WHY Do Some People Believe – and Others Don’t?

Heritage Presbyterian Church https://heritagepresbyterian.org

Second Sunday in Lent 
March 5, 2023

Scripture readings: Genesis 12: 1-4a, Romans 4: 1-5,13-17, and John 3: 1-17

My name is Gorion, and my beloved father was Nicodemus.  He lived a good life, full of years and love and purpose.  He was my inspiration and my guide for my entire life.  It has been many years since his passing, but his real story has not been told until now.  Today may be the last chance I have to share what I heard from my Father’s lips and what I learned at his knee.  I know that the religious officials from Jerusalem have sent guards to arrest me and put me in jail for blasphemy.  

After today, I will send copies of this document to other churches in the Empire.  I hope my humble words will inspire others as Father inspired me.

My only hesitation is that if certain people find my words written on documents, the holder of those documents may be in danger and could also be killed.  My words and those of my Father will be judged as blasphemy – and the penalty for that is death by stoning, no matter who holds the words.  I must hurry and so I begin.  

First is the question that Father and I debated and discussed for years and years:

Why is it that some people believe – and others do not?

This is the kind of question that the elders in Jerusalem enjoyed discussing too, but they were never able to articulate anything other than their own “perfect” answer – nothing else would suffice.

My father always began his instruction to younger students with a conversation about Father Abraham.

What a paragon of faith and service!  What a wonderful man for all of Yahweh’s children to call “Father.”  What an example to us even today.

The greatest facet of Abraham’s personality – according to Father – was that Yahweh told Father Abraham to leave his successful, prosperous life; told him to leave his home where he was well respected and even admired; told him to leave the world he knew for one that he didn’t know at all…and Abraham went as Yahweh told him.

Father always made a point of reminding me that Abraham didn’t go because Yahweh promised him greatness or riches or safety; Yahweh promised to bless Abraham, and that was enough for him.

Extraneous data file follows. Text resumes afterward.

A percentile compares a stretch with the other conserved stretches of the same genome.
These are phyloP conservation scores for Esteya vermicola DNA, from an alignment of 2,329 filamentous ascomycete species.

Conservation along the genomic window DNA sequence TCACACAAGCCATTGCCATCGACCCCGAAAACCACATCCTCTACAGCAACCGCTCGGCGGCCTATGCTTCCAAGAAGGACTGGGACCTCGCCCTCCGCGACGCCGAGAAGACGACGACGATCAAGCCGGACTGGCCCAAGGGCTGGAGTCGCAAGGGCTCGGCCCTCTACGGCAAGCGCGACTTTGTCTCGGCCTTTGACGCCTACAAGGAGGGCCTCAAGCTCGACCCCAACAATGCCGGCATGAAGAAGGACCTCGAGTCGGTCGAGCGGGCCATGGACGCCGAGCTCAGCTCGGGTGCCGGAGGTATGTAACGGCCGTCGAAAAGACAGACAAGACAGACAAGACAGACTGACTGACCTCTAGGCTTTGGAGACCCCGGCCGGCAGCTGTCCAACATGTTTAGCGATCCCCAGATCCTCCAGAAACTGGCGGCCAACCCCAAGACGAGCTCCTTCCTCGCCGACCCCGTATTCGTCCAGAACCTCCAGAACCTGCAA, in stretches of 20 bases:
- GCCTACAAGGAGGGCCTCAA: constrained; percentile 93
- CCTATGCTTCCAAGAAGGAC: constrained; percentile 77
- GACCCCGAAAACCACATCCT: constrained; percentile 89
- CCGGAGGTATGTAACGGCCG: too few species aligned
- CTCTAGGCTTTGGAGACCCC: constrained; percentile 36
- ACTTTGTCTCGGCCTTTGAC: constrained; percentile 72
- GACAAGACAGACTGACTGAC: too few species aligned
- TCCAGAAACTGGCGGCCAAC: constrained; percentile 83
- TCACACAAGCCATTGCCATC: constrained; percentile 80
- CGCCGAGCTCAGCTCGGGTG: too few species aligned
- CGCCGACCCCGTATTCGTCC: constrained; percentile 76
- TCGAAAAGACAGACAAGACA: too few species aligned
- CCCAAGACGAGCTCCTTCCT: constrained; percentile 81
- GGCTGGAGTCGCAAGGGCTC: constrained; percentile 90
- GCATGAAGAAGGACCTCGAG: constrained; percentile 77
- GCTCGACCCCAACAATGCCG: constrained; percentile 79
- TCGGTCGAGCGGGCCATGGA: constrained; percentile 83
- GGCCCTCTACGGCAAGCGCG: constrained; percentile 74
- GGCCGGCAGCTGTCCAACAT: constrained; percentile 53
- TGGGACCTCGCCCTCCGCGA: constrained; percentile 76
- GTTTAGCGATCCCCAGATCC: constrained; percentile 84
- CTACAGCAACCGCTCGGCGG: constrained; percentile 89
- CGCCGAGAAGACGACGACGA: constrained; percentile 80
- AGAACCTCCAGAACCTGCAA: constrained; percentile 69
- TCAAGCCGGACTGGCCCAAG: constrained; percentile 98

Father Abraham did exactly as Yahweh commanded.

Father Abraham DARED to believe – others didn’t – and Abraham was seen as righteous.

Next, Father was always interested in new schools of thought, new ideas for looking at Yahweh and following Him.  No matter how old Father got, his greatest joy was working with his students.  You would think that one as old and experienced as Father would impart what he knew to his students – but Father enjoyed asking them questions and seeing what they knew, how they thought, and especially if any of them had new ideas that he had never heard before.  His fellow elders and teachers of the Law scorned anything and everything new – they knew the Scriptures, they knew all about Yahweh.  They were there to teach and train, not to expand their own knowledge.

Father was very different.

One of his favorite new thinkers was a man once known as Saul.  Early in his life, Saul was one of those who never questioned anything and never wavered in believing in himself.  Then something happened to young Saul while he was traveling to Damascus… something dramatic, frightening, and wonderful.  

Saul encountered the living Son of God, and Saul was never the same.

It was very different from the encounter Father had with Jesus of Nazareth years earlier; Saul’s encounter was so dramatic that he went blind for three days – and then became a believer, a follower, and finally an apostle of Jesus of Nazareth – who I know is the Messiah, the Christ.  

After his conversation, Saul became Paul – and also became one who traveled and taught that Jesus was the Messiah.  Paul wrote that it was not the Law that made Abraham righteous, but rather Abraham’s faith in Yahweh.  To Paul, the Law almost seemed to matter very little.  It was Abraham’s faith that did it all.

So, Father’s second answer to the question of why some believe and others don’t was that the Law can become a burden instead of a blessing.  Paul was very blunt on this point: those whose faith depends on the Law will say all day long, “We’re sons of Abraham” as their declaration of faith.

Paul and Father both thought that was completely wrong.

The righteousness that comes by faith is the reason some believe and others don’t; others depend on a set of rules, a list of Commandments, their family heritage, perfected practices of fasting and praying in just the right way, or even doing the right things in their own way – instead of with their whole hearts for their faith.  That’s not faith.  Not at all.